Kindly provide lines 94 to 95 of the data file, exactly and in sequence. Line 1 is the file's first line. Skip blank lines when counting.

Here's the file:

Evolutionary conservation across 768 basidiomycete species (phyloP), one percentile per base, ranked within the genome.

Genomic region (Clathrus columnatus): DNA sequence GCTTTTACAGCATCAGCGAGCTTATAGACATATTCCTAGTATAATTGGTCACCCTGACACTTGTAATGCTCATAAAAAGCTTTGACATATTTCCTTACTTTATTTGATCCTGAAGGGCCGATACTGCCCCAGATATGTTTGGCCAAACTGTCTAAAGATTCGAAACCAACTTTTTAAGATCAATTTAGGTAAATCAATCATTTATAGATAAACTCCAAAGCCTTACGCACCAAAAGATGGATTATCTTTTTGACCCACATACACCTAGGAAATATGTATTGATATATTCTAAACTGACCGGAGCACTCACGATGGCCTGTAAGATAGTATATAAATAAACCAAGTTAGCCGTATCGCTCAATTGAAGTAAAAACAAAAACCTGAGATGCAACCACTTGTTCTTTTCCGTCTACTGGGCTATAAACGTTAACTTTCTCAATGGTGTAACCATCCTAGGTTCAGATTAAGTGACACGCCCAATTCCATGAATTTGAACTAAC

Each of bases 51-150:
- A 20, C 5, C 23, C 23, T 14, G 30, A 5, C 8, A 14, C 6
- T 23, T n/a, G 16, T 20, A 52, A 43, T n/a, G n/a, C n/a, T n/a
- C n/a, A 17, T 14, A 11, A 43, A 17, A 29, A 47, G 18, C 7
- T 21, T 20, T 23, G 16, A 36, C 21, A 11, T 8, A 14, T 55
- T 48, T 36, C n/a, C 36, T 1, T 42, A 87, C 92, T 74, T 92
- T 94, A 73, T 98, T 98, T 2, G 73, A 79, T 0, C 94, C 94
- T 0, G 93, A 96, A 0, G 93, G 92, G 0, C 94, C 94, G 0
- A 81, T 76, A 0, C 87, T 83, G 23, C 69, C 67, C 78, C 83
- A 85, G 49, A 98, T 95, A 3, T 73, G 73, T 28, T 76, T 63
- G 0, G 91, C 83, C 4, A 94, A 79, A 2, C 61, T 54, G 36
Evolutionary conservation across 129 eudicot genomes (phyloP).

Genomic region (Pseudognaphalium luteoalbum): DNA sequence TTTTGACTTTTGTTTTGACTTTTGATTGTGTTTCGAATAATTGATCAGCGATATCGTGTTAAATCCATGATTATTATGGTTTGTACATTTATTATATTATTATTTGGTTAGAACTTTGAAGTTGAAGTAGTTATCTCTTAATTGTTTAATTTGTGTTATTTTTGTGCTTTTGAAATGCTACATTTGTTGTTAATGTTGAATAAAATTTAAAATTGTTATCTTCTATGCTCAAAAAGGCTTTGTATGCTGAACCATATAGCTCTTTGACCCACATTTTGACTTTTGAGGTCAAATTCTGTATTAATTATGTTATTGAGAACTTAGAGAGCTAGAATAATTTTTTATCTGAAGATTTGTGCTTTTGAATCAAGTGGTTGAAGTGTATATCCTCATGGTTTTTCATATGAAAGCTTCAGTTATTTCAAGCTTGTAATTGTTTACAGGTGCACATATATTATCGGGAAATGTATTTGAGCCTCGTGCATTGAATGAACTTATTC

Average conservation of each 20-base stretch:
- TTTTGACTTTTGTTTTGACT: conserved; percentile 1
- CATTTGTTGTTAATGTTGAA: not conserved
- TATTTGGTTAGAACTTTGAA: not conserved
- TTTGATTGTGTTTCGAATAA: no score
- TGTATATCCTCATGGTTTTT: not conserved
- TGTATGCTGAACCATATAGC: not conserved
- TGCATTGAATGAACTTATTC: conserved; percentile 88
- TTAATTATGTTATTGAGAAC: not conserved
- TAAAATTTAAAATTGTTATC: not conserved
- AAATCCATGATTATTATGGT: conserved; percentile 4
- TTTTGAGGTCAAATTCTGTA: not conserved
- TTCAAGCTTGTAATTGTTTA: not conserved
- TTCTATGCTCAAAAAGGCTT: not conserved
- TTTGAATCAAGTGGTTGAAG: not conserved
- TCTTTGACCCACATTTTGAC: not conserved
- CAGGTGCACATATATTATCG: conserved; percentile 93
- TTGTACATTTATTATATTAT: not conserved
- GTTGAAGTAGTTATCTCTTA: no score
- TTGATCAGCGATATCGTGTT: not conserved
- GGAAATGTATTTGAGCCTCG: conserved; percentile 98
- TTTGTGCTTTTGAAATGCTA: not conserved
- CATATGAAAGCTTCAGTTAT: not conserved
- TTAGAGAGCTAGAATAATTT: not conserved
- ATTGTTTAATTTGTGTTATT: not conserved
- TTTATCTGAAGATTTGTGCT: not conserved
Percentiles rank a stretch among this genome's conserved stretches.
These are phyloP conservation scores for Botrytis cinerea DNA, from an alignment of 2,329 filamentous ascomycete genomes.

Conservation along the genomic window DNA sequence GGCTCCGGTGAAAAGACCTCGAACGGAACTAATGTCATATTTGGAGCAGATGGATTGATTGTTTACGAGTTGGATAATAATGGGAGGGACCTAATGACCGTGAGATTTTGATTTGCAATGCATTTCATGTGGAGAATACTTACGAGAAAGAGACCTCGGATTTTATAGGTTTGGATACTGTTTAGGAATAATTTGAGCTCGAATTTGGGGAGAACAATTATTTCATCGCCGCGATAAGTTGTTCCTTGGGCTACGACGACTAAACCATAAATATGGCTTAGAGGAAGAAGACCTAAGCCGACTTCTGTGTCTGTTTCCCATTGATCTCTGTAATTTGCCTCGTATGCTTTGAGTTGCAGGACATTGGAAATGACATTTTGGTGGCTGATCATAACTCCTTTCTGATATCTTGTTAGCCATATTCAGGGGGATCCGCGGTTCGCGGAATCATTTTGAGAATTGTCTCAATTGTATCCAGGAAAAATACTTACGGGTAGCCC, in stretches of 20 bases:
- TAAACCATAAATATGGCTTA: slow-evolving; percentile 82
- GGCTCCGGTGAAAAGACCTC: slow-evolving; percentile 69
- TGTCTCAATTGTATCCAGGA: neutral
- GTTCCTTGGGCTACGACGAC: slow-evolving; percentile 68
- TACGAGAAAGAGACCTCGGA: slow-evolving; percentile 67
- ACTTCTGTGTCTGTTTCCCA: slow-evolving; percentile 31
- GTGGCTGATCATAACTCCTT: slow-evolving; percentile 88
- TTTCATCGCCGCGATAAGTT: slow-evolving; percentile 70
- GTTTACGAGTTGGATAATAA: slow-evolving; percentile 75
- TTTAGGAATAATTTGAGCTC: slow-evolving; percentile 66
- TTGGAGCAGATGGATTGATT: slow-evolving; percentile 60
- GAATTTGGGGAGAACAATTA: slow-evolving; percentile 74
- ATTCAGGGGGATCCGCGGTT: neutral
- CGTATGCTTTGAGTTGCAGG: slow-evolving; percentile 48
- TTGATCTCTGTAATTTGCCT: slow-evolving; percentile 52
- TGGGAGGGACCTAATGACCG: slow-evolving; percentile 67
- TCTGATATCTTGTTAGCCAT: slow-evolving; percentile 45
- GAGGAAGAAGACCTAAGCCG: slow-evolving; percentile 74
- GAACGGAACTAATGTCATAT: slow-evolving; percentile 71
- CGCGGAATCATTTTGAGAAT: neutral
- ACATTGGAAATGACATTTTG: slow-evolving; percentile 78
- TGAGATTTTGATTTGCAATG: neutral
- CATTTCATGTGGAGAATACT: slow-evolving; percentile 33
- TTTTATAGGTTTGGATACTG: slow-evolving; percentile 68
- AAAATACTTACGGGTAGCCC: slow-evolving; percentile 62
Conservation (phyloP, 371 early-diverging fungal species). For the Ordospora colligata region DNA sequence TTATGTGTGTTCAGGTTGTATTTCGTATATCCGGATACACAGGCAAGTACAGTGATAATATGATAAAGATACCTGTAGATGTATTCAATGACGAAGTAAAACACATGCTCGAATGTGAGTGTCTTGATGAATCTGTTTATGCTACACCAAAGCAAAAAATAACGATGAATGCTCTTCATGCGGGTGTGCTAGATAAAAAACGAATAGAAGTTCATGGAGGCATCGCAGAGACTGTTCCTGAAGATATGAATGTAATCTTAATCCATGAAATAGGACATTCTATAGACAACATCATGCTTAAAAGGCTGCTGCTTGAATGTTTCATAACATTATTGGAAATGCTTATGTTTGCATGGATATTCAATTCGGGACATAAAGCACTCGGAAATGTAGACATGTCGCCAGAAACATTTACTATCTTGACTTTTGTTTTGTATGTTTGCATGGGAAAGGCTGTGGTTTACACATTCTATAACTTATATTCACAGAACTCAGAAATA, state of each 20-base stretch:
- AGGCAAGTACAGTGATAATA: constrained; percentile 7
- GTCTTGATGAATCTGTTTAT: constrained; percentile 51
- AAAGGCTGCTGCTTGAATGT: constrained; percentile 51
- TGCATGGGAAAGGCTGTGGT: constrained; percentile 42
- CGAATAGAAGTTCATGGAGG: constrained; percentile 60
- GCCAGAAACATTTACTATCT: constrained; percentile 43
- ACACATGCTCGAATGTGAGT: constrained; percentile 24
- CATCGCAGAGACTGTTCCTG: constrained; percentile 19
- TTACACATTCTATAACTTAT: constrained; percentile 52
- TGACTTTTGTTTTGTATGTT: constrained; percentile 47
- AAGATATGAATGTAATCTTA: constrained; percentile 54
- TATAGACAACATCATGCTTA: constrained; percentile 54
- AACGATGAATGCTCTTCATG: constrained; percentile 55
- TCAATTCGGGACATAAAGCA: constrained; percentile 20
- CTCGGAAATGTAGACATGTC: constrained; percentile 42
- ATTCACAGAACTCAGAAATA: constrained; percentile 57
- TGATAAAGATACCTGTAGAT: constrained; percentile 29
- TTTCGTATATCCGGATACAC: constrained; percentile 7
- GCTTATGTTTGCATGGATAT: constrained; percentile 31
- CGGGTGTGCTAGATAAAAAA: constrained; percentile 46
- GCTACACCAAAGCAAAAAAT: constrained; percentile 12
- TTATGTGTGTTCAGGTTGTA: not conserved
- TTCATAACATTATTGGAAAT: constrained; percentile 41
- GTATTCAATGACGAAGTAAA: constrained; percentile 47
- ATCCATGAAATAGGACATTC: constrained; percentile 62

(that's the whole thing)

- GTATTCAATGACGAAGTAAA: constrained; percentile 47
- ATCCATGAAATAGGACATTC: constrained; percentile 62